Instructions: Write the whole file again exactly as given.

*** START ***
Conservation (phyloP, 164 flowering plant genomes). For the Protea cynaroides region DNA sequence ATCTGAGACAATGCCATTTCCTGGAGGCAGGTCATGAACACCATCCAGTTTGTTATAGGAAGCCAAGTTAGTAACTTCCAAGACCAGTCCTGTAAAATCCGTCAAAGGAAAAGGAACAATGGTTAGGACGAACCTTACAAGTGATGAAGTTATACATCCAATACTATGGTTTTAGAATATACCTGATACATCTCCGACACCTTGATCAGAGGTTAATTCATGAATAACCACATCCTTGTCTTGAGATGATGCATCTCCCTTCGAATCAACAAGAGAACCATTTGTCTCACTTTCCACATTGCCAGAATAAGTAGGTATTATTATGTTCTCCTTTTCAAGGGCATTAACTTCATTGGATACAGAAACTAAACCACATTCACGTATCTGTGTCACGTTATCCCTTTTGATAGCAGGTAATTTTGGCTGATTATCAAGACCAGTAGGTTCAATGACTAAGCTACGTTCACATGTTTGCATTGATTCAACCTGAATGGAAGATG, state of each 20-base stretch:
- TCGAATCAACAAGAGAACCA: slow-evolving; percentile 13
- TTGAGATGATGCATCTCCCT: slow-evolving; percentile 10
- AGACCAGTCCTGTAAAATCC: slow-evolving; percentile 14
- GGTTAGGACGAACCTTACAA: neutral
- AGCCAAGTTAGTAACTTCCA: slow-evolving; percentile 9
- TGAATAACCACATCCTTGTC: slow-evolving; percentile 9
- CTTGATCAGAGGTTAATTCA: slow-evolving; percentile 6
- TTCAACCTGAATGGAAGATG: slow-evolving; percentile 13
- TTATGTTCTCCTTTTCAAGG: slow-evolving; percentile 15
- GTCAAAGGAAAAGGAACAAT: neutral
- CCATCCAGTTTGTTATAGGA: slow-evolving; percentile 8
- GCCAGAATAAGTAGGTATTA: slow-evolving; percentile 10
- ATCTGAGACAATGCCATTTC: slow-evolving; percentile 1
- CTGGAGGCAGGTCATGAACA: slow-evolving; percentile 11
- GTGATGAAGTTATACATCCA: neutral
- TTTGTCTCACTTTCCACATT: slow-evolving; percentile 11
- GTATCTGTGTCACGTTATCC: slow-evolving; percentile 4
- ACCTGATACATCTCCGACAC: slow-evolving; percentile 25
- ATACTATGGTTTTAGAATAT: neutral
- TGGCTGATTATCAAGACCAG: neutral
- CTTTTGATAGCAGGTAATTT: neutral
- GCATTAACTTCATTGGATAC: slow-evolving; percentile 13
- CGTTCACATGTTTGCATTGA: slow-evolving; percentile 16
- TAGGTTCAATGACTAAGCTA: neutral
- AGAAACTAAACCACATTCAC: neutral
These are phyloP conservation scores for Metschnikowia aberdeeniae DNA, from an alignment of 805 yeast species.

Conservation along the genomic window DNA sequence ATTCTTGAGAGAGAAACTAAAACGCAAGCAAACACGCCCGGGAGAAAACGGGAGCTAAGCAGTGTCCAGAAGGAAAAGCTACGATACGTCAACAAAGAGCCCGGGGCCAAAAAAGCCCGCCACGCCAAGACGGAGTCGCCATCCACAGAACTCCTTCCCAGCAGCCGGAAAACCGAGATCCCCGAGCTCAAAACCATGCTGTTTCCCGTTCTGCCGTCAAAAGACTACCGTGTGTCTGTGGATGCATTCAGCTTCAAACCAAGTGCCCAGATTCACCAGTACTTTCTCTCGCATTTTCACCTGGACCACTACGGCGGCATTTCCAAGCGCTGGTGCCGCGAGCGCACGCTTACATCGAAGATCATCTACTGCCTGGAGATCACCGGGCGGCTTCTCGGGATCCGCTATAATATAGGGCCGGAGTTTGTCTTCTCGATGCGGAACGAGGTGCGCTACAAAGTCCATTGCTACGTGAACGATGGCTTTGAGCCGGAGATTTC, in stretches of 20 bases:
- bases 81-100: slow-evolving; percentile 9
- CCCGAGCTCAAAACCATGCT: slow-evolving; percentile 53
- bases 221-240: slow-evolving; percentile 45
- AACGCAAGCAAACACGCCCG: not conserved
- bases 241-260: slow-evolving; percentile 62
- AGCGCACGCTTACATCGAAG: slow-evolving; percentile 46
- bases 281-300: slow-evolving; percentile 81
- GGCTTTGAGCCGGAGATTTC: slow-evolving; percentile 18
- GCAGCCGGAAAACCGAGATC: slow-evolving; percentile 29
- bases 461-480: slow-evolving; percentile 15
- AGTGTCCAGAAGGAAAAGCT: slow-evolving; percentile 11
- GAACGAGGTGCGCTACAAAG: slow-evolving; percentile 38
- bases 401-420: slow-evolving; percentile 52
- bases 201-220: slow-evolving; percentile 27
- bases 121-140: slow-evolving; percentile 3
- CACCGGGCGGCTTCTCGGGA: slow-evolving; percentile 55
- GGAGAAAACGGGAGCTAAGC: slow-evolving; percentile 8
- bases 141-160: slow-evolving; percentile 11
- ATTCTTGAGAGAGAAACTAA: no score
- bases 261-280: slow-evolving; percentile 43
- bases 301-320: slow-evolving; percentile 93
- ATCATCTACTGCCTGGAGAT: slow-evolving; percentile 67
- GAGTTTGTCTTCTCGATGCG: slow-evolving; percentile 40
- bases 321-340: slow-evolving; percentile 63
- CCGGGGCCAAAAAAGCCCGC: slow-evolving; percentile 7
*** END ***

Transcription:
Conservation (phyloP, 164 flowering plant genomes). For the Protea cynaroides region DNA sequence ATCTGAGACAATGCCATTTCCTGGAGGCAGGTCATGAACACCATCCAGTTTGTTATAGGAAGCCAAGTTAGTAACTTCCAAGACCAGTCCTGTAAAATCCGTCAAAGGAAAAGGAACAATGGTTAGGACGAACCTTACAAGTGATGAAGTTATACATCCAATACTATGGTTTTAGAATATACCTGATACATCTCCGACACCTTGATCAGAGGTTAATTCATGAATAACCACATCCTTGTCTTGAGATGATGCATCTCCCTTCGAATCAACAAGAGAACCATTTGTCTCACTTTCCACATTGCCAGAATAAGTAGGTATTATTATGTTCTCCTTTTCAAGGGCATTAACTTCATTGGATACAGAAACTAAACCACATTCACGTATCTGTGTCACGTTATCCCTTTTGATAGCAGGTAATTTTGGCTGATTATCAAGACCAGTAGGTTCAATGACTAAGCTACGTTCACATGTTTGCATTGATTCAACCTGAATGGAAGATG, state of each 20-base stretch:
- TCGAATCAACAAGAGAACCA: slow-evolving; percentile 13
- TTGAGATGATGCATCTCCCT: slow-evolving; percentile 10
- AGACCAGTCCTGTAAAATCC: slow-evolving; percentile 14
- GGTTAGGACGAACCTTACAA: neutral
- AGCCAAGTTAGTAACTTCCA: slow-evolving; percentile 9
- TGAATAACCACATCCTTGTC: slow-evolving; percentile 9
- CTTGATCAGAGGTTAATTCA: slow-evolving; percentile 6
- TTCAACCTGAATGGAAGATG: slow-evolving; percentile 13
- TTATGTTCTCCTTTTCAAGG: slow-evolving; percentile 15
- GTCAAAGGAAAAGGAACAAT: neutral
- CCATCCAGTTTGTTATAGGA: slow-evolving; percentile 8
- GCCAGAATAAGTAGGTATTA: slow-evolving; percentile 10
- ATCTGAGACAATGCCATTTC: slow-evolving; percentile 1
- CTGGAGGCAGGTCATGAACA: slow-evolving; percentile 11
- GTGATGAAGTTATACATCCA: neutral
- TTTGTCTCACTTTCCACATT: slow-evolving; percentile 11
- GTATCTGTGTCACGTTATCC: slow-evolving; percentile 4
- ACCTGATACATCTCCGACAC: slow-evolving; percentile 25
- ATACTATGGTTTTAGAATAT: neutral
- TGGCTGATTATCAAGACCAG: neutral
- CTTTTGATAGCAGGTAATTT: neutral
- GCATTAACTTCATTGGATAC: slow-evolving; percentile 13
- CGTTCACATGTTTGCATTGA: slow-evolving; percentile 16
- TAGGTTCAATGACTAAGCTA: neutral
- AGAAACTAAACCACATTCAC: neutral
These are phyloP conservation scores for Metschnikowia aberdeeniae DNA, from an alignment of 805 yeast species.

Conservation along the genomic window DNA sequence ATTCTTGAGAGAGAAACTAAAACGCAAGCAAACACGCCCGGGAGAAAACGGGAGCTAAGCAGTGTCCAGAAGGAAAAGCTACGATACGTCAACAAAGAGCCCGGGGCCAAAAAAGCCCGCCACGCCAAGACGGAGTCGCCATCCACAGAACTCCTTCCCAGCAGCCGGAAAACCGAGATCCCCGAGCTCAAAACCATGCTGTTTCCCGTTCTGCCGTCAAAAGACTACCGTGTGTCTGTGGATGCATTCAGCTTCAAACCAAGTGCCCAGATTCACCAGTACTTTCTCTCGCATTTTCACCTGGACCACTACGGCGGCATTTCCAAGCGCTGGTGCCGCGAGCGCACGCTTACATCGAAGATCATCTACTGCCTGGAGATCACCGGGCGGCTTCTCGGGATCCGCTATAATATAGGGCCGGAGTTTGTCTTCTCGATGCGGAACGAGGTGCGCTACAAAGTCCATTGCTACGTGAACGATGGCTTTGAGCCGGAGATTTC, in stretches of 20 bases:
- bases 81-100: slow-evolving; percentile 9
- CCCGAGCTCAAAACCATGCT: slow-evolving; percentile 53
- bases 221-240: slow-evolving; percentile 45
- AACGCAAGCAAACACGCCCG: not conserved
- bases 241-260: slow-evolving; percentile 62
- AGCGCACGCTTACATCGAAG: slow-evolving; percentile 46
- bases 281-300: slow-evolving; percentile 81
- GGCTTTGAGCCGGAGATTTC: slow-evolving; percentile 18
- GCAGCCGGAAAACCGAGATC: slow-evolving; percentile 29
- bases 461-480: slow-evolving; percentile 15
- AGTGTCCAGAAGGAAAAGCT: slow-evolving; percentile 11
- GAACGAGGTGCGCTACAAAG: slow-evolving; percentile 38
- bases 401-420: slow-evolving; percentile 52
- bases 201-220: slow-evolving; percentile 27
- bases 121-140: slow-evolving; percentile 3
- CACCGGGCGGCTTCTCGGGA: slow-evolving; percentile 55
- GGAGAAAACGGGAGCTAAGC: slow-evolving; percentile 8
- bases 141-160: slow-evolving; percentile 11
- ATTCTTGAGAGAGAAACTAA: no score
- bases 261-280: slow-evolving; percentile 43
- bases 301-320: slow-evolving; percentile 93
- ATCATCTACTGCCTGGAGAT: slow-evolving; percentile 67
- GAGTTTGTCTTCTCGATGCG: slow-evolving; percentile 40
- bases 321-340: slow-evolving; percentile 63
- CCGGGGCCAAAAAAGCCCGC: slow-evolving; percentile 7